Tuesday, December 28, 2004

Realities about living and working in Singapore 

Several letters in The Straits Times today illustrate some of the harsher realities about living and working in Singapore.

Two readers wrote about the inability of mature workers to get scholarships or places in courses in health care. Both remarked that priority is given to fresh “O” and “A” level holders.

This priority reflects the idea that education is an investment, and one that pays the best return when invested in the young. Whether this is true, I am not so certain, since many people actually don’t practise what they learn in school, or practise it only for a short while anyway. As one of the readers point out: “[F]resh school-leavers after their O and A levels...might not know what they want or like.”

Unfortunately, age discrimination is alive and well in Singapore.

Another reader, in responding to another reader, writes that in Singapore, high property prices are the norm, with no exceptions. He compares this with Australia, where similarly-expensive places like Sydney are exceptions, not the norm.

Property prices in Singapore have, in the past, been boosted by the government’s pro-property policies. The government has recognised that this is not sustainable, as Singaporeans lack cash assets for their old age. Since the mid-1990s, measures have been put in place to discourage excessive investment in properties. Partly because of this, property prices have been on a downtrend in Singapore. I doubt that that is making many Singaporeans happy, though.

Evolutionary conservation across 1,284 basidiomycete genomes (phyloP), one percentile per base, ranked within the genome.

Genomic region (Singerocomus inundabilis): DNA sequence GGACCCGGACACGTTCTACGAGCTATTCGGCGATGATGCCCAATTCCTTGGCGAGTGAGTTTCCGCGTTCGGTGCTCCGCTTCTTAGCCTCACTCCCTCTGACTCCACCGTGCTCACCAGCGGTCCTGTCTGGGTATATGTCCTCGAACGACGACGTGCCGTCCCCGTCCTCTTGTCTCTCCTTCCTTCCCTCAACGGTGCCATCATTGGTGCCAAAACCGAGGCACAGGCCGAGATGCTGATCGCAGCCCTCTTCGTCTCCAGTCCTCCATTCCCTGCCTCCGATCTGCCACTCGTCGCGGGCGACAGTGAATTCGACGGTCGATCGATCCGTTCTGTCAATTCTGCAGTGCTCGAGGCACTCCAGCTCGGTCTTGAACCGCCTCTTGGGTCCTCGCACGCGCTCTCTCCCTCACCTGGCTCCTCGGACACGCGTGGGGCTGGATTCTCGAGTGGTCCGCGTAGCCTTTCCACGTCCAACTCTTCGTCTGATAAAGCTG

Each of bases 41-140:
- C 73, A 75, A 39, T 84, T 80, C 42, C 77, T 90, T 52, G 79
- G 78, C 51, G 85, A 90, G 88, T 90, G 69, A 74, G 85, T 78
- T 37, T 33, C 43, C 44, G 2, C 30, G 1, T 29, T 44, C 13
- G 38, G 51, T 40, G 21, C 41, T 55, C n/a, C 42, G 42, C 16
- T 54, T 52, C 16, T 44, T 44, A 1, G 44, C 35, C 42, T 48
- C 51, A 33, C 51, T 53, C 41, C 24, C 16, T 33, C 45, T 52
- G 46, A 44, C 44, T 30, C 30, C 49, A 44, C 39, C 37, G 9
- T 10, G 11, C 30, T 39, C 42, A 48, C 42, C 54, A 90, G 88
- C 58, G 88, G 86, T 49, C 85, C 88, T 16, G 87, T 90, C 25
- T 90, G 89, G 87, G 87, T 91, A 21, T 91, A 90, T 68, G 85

Having said that, obviously, it should also be said that one should not compare apples with oranges. Singapore is a city, and property prices in cities tend to be more expensive than rural areas, especially when the city itself lacks a natural hinterland. Johor may seem like a hinterland to Singapore, but don’t forget that there is a national border in between, and a border is more than just a line on a map.

The reality is that Singapore is not Australia, and can never be. One has to accept that low property prices, as seen in large countries, are simply not realistic in Singapore.

Incidentally, this particular reader also wrote that, contrary to what the previous reader had written, anti-discrimination laws can be effective, pointing out that organisations in Australia “take their anti-discrimination laws and policies seriously”.

Anti-discrimination laws would probably help mature workers get jobs. However, the problem with anti-discrimination and affirmative-action laws, apart from compliance and enforcement, is the cost of implementing them.

There is the obvious cost of administration. But there is also the cost of having to employ workers just to meet quotas that were set without sufficient regard to the specific needs of an industry or company, and thus the opportunity cost of not employing someone who more closely fits the job requirement.

Having said that, with an ageing population and an economy that no longer promotes life-long employment, the Singapore government may soon have to consider whether the benefits of affirmative action to boost mature worker employment outweigh the costs. Otherwise, the reality of living and working in Singapore may become exceedingly harsh for these people.


"The reality is that Singapore is not Australia, and can never be. One has to accept that low property prices, as seen in large countries, are simply not realistic in Singapore."

Amen! Though it should come across as common sense, no?

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